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In Quietness

  • Theater, Drama
  • 2 out of 5 stars

Time Out says

2 out of 5 stars

In Quietness: Theater review by Jenna Scherer

So here's a tale: An unemployed writer, Paul (Blake DeLong), starts having an affair. When his mistress gets hit by a car, he confesses everything to his wife, Max (Kate MacCluggage)—a high-powered executive—and tells her that he wants to uproot their lives to become a Born-Again Christian minister. Naturally, she responds by dumping his ass and moving on with her life.

Just kidding! That would make way too much sense. Nope: Max quits her job, and the couple relocates from Manhattan to a seminary in Texas, where Paul will train as a pastor and she will train as…a housewife. All of these hugely implausible decisions go down in the first 15 minutes of In Quietness, leaving you the rest of the play to ask yourself why any of this is happening in the first place.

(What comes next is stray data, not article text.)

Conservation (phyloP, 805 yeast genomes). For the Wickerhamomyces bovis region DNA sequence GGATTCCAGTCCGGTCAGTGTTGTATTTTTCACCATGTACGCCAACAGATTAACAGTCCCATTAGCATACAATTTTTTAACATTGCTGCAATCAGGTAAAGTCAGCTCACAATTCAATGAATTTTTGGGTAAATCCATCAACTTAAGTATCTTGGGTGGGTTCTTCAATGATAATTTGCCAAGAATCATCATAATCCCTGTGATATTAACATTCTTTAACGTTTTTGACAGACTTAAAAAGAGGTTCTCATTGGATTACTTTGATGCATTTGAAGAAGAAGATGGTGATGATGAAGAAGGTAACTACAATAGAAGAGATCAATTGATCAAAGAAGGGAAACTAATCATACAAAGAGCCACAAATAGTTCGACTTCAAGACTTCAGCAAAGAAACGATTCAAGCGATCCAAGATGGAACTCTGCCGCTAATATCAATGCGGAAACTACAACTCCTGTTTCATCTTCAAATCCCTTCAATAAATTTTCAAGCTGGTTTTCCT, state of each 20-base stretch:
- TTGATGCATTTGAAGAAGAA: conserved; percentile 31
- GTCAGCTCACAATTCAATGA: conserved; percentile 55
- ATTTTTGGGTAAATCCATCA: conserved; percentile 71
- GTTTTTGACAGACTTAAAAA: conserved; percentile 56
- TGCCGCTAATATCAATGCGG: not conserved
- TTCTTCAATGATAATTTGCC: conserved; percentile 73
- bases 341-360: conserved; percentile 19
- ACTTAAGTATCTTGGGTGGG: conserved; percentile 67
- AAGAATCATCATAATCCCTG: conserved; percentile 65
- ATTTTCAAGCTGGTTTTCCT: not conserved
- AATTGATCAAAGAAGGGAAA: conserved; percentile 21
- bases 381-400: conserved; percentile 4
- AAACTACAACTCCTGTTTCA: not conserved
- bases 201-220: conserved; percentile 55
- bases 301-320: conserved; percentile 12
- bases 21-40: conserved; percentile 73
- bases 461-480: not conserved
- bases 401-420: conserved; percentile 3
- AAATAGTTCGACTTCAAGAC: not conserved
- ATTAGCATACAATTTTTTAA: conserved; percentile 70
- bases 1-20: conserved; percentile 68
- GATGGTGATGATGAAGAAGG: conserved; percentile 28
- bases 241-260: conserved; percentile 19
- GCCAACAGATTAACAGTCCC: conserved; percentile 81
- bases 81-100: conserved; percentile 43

Playwright Anna Moench seems to really want to say something about feminism, marriage, religion, and the intersection of the three. And everyone's got a point of view: Beth (a charming Lucy DeVito), Max's bubbly roommate at the seminary, believes in traditional marriage to the nth degree; Terri (Alley Scott), their Dolores Umbridge-like overseer, is as Machiavellian as she is reactionary; and Paul wants it all—a submissive wife, a ministry and the leeway to still pine over his comatose mistress.

And then there's Max, who despite being the protagonist, is a total cipher. Though she constantly reiterates that she must be crazy to have dropped everything for her despicable husband, she provides no clue as to why she keeps it up (despite a thoughtful performance from MacCluggage).

As a writer, Moench is a cipher, too. The play raises troubling questions about subservience, consent and just how much a person should sacrifice for love. But as the play's final quarter veers into sitcom-y tropes, it's unclear what we're meant to take away from it. As Danya Taymor's hazily directed production does little to clarify, I doubt In Quietness will win many converts.—Jenna Scherer

Walkerspace (Off-Off Broadway). By Anna Moench. Directed by Danya Taymor. With Kate MacCluggage, Blake DeLong, Lucy DeVito. Running time: 1hr 50mins. No intermission.


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